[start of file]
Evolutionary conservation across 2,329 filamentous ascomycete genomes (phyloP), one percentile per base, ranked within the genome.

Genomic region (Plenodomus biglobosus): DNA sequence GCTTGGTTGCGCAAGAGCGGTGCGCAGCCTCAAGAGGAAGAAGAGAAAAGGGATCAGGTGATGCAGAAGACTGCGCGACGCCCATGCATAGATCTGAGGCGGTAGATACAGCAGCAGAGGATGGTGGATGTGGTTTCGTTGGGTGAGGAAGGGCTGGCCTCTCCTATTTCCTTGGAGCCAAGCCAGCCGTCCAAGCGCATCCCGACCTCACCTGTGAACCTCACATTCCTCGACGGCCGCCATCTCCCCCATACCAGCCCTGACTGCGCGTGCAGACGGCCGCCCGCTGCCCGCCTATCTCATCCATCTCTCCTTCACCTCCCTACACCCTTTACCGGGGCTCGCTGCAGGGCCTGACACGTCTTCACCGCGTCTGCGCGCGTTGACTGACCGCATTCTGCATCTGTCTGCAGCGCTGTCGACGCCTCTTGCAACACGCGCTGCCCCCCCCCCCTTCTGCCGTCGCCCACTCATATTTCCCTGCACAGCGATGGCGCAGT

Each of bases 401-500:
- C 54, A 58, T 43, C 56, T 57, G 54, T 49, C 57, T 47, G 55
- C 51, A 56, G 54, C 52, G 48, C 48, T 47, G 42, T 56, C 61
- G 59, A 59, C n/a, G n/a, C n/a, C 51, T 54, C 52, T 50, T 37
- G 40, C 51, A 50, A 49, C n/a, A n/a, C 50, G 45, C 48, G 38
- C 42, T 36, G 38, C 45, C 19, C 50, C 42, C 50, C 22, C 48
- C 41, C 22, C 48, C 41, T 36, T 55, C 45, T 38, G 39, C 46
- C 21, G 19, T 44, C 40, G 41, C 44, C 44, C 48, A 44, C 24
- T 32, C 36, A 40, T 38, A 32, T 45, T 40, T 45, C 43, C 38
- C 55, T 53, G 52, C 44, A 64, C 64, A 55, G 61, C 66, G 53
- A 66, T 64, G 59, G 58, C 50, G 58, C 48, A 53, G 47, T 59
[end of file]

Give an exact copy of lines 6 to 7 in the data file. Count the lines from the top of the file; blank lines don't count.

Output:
- G 59, A 59, C n/a, G n/a, C n/a, C 51, T 54, C 52, T 50, T 37
- G 40, C 51, A 50, A 49, C n/a, A n/a, C 50, G 45, C 48, G 38